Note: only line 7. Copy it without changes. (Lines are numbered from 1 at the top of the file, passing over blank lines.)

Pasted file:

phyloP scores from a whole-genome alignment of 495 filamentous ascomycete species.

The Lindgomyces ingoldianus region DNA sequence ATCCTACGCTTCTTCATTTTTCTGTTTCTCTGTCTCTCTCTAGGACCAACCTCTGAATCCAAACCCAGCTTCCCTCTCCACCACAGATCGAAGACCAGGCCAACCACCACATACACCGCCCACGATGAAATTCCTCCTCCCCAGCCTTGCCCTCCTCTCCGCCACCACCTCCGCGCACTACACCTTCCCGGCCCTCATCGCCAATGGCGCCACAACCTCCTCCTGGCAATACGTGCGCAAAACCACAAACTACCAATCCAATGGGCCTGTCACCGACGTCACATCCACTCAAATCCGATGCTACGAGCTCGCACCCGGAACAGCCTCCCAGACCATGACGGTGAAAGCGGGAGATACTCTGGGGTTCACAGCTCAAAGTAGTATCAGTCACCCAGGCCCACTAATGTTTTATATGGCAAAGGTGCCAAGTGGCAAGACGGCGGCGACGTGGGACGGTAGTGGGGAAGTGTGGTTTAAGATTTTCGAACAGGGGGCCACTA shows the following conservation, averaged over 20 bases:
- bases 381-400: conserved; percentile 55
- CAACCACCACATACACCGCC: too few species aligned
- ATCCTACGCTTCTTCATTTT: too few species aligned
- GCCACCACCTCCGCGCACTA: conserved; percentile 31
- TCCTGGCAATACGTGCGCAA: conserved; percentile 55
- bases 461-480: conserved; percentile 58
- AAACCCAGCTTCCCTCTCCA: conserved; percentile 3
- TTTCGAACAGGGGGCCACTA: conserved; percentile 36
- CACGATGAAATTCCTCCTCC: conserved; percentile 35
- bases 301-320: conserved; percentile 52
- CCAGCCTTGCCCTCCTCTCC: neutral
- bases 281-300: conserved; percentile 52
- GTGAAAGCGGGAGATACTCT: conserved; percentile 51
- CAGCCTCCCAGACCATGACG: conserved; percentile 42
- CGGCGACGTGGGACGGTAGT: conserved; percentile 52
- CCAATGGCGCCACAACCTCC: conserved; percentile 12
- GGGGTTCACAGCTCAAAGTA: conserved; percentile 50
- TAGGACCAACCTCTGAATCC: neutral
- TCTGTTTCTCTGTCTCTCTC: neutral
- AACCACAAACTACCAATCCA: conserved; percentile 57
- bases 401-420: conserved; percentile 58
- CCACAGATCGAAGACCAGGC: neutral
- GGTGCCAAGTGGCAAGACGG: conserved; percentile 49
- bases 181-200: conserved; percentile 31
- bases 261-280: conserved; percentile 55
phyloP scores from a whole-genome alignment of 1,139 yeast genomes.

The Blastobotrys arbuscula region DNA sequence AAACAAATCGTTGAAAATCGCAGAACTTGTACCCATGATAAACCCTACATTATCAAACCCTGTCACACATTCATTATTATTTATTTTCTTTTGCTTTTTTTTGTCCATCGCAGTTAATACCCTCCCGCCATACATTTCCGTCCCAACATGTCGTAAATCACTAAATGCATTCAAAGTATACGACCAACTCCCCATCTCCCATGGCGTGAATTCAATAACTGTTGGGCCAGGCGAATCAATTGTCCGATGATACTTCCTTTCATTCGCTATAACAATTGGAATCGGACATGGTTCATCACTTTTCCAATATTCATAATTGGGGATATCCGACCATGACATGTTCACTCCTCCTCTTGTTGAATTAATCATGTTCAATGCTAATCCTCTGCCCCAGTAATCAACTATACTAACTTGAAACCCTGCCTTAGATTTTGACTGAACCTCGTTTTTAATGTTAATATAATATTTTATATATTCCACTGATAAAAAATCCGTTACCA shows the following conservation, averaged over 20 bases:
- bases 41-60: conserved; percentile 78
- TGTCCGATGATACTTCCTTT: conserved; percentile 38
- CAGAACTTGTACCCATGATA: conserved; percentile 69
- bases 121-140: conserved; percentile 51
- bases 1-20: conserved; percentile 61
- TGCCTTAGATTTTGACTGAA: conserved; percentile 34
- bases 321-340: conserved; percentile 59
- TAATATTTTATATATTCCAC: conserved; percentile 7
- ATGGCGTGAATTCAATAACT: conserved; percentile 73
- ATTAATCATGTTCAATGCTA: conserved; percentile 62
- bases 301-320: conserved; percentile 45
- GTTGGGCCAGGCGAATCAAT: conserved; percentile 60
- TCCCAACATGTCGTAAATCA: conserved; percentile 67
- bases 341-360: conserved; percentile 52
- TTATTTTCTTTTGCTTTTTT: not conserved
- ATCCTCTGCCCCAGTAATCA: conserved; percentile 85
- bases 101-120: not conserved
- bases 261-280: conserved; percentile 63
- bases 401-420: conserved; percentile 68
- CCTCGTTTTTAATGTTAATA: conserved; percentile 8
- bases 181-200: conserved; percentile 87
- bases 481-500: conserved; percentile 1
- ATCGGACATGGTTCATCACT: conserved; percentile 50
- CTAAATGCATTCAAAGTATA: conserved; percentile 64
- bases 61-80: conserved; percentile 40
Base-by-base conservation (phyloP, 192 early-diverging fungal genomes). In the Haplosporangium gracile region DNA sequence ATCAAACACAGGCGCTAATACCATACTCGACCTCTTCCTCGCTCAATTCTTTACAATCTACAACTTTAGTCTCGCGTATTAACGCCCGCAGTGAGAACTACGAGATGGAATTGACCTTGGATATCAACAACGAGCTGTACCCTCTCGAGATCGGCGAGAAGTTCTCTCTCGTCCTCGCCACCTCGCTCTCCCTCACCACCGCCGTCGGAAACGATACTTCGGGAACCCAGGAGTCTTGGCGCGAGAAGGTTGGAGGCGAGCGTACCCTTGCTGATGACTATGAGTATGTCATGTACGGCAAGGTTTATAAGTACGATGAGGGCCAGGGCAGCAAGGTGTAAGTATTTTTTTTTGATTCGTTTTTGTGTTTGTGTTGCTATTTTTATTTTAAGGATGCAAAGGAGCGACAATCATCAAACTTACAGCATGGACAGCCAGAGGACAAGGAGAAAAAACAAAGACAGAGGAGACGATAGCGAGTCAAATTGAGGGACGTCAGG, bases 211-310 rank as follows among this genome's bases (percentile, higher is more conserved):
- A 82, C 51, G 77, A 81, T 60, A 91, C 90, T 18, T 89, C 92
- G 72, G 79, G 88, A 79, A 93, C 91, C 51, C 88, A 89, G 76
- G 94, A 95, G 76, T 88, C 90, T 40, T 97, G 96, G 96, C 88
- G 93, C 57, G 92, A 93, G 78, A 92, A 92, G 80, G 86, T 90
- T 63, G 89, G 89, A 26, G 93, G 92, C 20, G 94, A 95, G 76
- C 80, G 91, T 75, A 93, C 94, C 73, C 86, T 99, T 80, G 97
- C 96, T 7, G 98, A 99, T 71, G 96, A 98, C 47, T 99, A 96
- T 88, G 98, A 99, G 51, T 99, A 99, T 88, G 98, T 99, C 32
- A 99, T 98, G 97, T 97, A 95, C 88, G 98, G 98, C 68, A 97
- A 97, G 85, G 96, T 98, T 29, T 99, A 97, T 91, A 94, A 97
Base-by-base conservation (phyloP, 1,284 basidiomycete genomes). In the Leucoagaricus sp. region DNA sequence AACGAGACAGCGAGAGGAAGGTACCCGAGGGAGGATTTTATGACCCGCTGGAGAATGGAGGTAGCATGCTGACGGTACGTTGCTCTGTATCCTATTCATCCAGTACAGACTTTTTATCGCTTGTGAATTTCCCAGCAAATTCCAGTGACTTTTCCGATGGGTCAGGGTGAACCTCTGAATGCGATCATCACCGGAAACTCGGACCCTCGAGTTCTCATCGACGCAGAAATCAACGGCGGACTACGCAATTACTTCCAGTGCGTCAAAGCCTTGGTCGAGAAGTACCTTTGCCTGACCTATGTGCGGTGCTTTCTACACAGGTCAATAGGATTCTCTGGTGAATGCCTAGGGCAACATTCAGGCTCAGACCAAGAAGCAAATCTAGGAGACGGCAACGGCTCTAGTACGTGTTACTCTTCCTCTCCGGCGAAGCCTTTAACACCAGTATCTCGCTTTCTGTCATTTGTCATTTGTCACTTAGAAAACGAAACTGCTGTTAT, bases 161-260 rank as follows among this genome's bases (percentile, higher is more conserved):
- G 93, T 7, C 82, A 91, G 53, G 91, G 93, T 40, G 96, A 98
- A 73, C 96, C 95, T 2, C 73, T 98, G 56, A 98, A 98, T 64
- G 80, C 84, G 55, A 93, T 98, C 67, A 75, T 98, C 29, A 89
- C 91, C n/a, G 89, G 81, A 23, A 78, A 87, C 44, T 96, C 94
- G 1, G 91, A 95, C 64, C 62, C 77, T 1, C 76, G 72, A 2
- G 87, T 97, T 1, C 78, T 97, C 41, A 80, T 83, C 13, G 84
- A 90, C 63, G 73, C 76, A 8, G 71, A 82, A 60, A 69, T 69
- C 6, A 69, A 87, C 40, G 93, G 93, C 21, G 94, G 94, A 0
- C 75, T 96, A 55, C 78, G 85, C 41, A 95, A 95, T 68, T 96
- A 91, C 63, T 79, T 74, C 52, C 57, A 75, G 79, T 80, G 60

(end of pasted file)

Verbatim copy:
- TCCTGGCAATACGTGCGCAA: conserved; percentile 55